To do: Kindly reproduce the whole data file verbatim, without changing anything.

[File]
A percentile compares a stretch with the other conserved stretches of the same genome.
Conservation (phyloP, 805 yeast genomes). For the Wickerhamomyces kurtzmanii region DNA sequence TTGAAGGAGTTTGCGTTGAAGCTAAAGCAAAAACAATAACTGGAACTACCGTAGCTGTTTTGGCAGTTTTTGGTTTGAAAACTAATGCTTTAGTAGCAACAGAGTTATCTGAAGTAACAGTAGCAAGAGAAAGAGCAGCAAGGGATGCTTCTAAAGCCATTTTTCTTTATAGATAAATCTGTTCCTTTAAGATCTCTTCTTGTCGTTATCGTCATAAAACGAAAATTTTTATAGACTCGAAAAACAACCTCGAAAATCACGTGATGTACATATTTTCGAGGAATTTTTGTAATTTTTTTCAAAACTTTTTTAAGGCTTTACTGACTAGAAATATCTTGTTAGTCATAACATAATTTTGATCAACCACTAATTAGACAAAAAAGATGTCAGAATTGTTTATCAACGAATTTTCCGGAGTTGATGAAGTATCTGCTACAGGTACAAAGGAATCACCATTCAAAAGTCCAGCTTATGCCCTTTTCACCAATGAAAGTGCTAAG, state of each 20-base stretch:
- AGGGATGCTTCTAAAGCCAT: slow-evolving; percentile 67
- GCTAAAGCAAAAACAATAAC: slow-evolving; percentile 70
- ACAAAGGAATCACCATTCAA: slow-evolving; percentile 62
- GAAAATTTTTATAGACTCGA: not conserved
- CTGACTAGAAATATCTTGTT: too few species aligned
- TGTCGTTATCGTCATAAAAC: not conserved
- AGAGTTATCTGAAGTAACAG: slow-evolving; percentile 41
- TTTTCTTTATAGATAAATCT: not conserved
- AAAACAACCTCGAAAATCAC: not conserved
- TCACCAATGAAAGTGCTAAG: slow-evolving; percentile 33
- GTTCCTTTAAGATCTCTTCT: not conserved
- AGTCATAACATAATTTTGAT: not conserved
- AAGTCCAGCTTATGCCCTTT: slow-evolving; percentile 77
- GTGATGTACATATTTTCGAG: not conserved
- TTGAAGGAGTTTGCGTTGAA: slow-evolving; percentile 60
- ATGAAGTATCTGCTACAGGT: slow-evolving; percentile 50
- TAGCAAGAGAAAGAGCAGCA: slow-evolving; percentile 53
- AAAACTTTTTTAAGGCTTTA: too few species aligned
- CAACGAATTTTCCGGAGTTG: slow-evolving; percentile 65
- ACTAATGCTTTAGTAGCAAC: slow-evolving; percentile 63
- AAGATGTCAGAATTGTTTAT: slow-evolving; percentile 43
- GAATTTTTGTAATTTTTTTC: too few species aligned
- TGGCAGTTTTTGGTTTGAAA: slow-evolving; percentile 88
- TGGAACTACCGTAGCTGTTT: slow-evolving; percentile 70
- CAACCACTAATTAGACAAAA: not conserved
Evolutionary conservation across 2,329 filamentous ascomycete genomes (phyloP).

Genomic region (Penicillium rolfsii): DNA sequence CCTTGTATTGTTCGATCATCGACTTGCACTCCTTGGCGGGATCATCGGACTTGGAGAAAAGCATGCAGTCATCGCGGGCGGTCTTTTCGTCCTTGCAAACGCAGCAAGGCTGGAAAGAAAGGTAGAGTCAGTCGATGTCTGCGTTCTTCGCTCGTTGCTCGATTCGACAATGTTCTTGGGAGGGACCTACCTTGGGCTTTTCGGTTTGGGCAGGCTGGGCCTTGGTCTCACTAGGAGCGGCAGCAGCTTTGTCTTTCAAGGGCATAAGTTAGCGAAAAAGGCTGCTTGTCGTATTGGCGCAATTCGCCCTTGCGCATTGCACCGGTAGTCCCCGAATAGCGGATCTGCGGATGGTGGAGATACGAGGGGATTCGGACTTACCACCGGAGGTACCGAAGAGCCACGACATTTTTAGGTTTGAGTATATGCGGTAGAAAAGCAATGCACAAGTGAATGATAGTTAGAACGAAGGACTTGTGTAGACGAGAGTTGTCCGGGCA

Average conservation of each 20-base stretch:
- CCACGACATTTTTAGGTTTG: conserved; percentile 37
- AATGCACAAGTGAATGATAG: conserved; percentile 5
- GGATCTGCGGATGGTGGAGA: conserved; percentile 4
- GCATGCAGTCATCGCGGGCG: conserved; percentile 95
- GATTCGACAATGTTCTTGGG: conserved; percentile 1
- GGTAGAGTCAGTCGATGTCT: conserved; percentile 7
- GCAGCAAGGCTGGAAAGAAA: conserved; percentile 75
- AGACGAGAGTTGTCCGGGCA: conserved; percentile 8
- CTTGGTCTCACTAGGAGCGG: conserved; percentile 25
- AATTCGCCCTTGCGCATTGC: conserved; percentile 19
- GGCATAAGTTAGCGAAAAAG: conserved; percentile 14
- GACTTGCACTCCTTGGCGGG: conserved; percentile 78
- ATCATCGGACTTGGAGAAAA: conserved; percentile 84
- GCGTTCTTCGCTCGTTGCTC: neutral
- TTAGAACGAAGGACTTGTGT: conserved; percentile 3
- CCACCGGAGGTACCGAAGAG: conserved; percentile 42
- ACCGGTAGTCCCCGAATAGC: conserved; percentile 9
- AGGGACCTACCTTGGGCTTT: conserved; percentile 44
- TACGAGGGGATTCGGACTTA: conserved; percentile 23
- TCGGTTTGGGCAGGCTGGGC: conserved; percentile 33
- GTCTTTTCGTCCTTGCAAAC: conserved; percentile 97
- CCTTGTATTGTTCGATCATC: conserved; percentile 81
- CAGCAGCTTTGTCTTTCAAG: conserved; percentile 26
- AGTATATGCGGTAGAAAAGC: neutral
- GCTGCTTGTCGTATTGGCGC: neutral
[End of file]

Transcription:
A percentile compares a stretch with the other conserved stretches of the same genome.
Conservation (phyloP, 805 yeast genomes). For the Wickerhamomyces kurtzmanii region DNA sequence TTGAAGGAGTTTGCGTTGAAGCTAAAGCAAAAACAATAACTGGAACTACCGTAGCTGTTTTGGCAGTTTTTGGTTTGAAAACTAATGCTTTAGTAGCAACAGAGTTATCTGAAGTAACAGTAGCAAGAGAAAGAGCAGCAAGGGATGCTTCTAAAGCCATTTTTCTTTATAGATAAATCTGTTCCTTTAAGATCTCTTCTTGTCGTTATCGTCATAAAACGAAAATTTTTATAGACTCGAAAAACAACCTCGAAAATCACGTGATGTACATATTTTCGAGGAATTTTTGTAATTTTTTTCAAAACTTTTTTAAGGCTTTACTGACTAGAAATATCTTGTTAGTCATAACATAATTTTGATCAACCACTAATTAGACAAAAAAGATGTCAGAATTGTTTATCAACGAATTTTCCGGAGTTGATGAAGTATCTGCTACAGGTACAAAGGAATCACCATTCAAAAGTCCAGCTTATGCCCTTTTCACCAATGAAAGTGCTAAG, state of each 20-base stretch:
- AGGGATGCTTCTAAAGCCAT: slow-evolving; percentile 67
- GCTAAAGCAAAAACAATAAC: slow-evolving; percentile 70
- ACAAAGGAATCACCATTCAA: slow-evolving; percentile 62
- GAAAATTTTTATAGACTCGA: not conserved
- CTGACTAGAAATATCTTGTT: too few species aligned
- TGTCGTTATCGTCATAAAAC: not conserved
- AGAGTTATCTGAAGTAACAG: slow-evolving; percentile 41
- TTTTCTTTATAGATAAATCT: not conserved
- AAAACAACCTCGAAAATCAC: not conserved
- TCACCAATGAAAGTGCTAAG: slow-evolving; percentile 33
- GTTCCTTTAAGATCTCTTCT: not conserved
- AGTCATAACATAATTTTGAT: not conserved
- AAGTCCAGCTTATGCCCTTT: slow-evolving; percentile 77
- GTGATGTACATATTTTCGAG: not conserved
- TTGAAGGAGTTTGCGTTGAA: slow-evolving; percentile 60
- ATGAAGTATCTGCTACAGGT: slow-evolving; percentile 50
- TAGCAAGAGAAAGAGCAGCA: slow-evolving; percentile 53
- AAAACTTTTTTAAGGCTTTA: too few species aligned
- CAACGAATTTTCCGGAGTTG: slow-evolving; percentile 65
- ACTAATGCTTTAGTAGCAAC: slow-evolving; percentile 63
- AAGATGTCAGAATTGTTTAT: slow-evolving; percentile 43
- GAATTTTTGTAATTTTTTTC: too few species aligned
- TGGCAGTTTTTGGTTTGAAA: slow-evolving; percentile 88
- TGGAACTACCGTAGCTGTTT: slow-evolving; percentile 70
- CAACCACTAATTAGACAAAA: not conserved
Evolutionary conservation across 2,329 filamentous ascomycete genomes (phyloP).

Genomic region (Penicillium rolfsii): DNA sequence CCTTGTATTGTTCGATCATCGACTTGCACTCCTTGGCGGGATCATCGGACTTGGAGAAAAGCATGCAGTCATCGCGGGCGGTCTTTTCGTCCTTGCAAACGCAGCAAGGCTGGAAAGAAAGGTAGAGTCAGTCGATGTCTGCGTTCTTCGCTCGTTGCTCGATTCGACAATGTTCTTGGGAGGGACCTACCTTGGGCTTTTCGGTTTGGGCAGGCTGGGCCTTGGTCTCACTAGGAGCGGCAGCAGCTTTGTCTTTCAAGGGCATAAGTTAGCGAAAAAGGCTGCTTGTCGTATTGGCGCAATTCGCCCTTGCGCATTGCACCGGTAGTCCCCGAATAGCGGATCTGCGGATGGTGGAGATACGAGGGGATTCGGACTTACCACCGGAGGTACCGAAGAGCCACGACATTTTTAGGTTTGAGTATATGCGGTAGAAAAGCAATGCACAAGTGAATGATAGTTAGAACGAAGGACTTGTGTAGACGAGAGTTGTCCGGGCA

Average conservation of each 20-base stretch:
- CCACGACATTTTTAGGTTTG: conserved; percentile 37
- AATGCACAAGTGAATGATAG: conserved; percentile 5
- GGATCTGCGGATGGTGGAGA: conserved; percentile 4
- GCATGCAGTCATCGCGGGCG: conserved; percentile 95
- GATTCGACAATGTTCTTGGG: conserved; percentile 1
- GGTAGAGTCAGTCGATGTCT: conserved; percentile 7
- GCAGCAAGGCTGGAAAGAAA: conserved; percentile 75
- AGACGAGAGTTGTCCGGGCA: conserved; percentile 8
- CTTGGTCTCACTAGGAGCGG: conserved; percentile 25
- AATTCGCCCTTGCGCATTGC: conserved; percentile 19
- GGCATAAGTTAGCGAAAAAG: conserved; percentile 14
- GACTTGCACTCCTTGGCGGG: conserved; percentile 78
- ATCATCGGACTTGGAGAAAA: conserved; percentile 84
- GCGTTCTTCGCTCGTTGCTC: neutral
- TTAGAACGAAGGACTTGTGT: conserved; percentile 3
- CCACCGGAGGTACCGAAGAG: conserved; percentile 42
- ACCGGTAGTCCCCGAATAGC: conserved; percentile 9
- AGGGACCTACCTTGGGCTTT: conserved; percentile 44
- TACGAGGGGATTCGGACTTA: conserved; percentile 23
- TCGGTTTGGGCAGGCTGGGC: conserved; percentile 33
- GTCTTTTCGTCCTTGCAAAC: conserved; percentile 97
- CCTTGTATTGTTCGATCATC: conserved; percentile 81
- CAGCAGCTTTGTCTTTCAAG: conserved; percentile 26
- AGTATATGCGGTAGAAAAGC: neutral
- GCTGCTTGTCGTATTGGCGC: neutral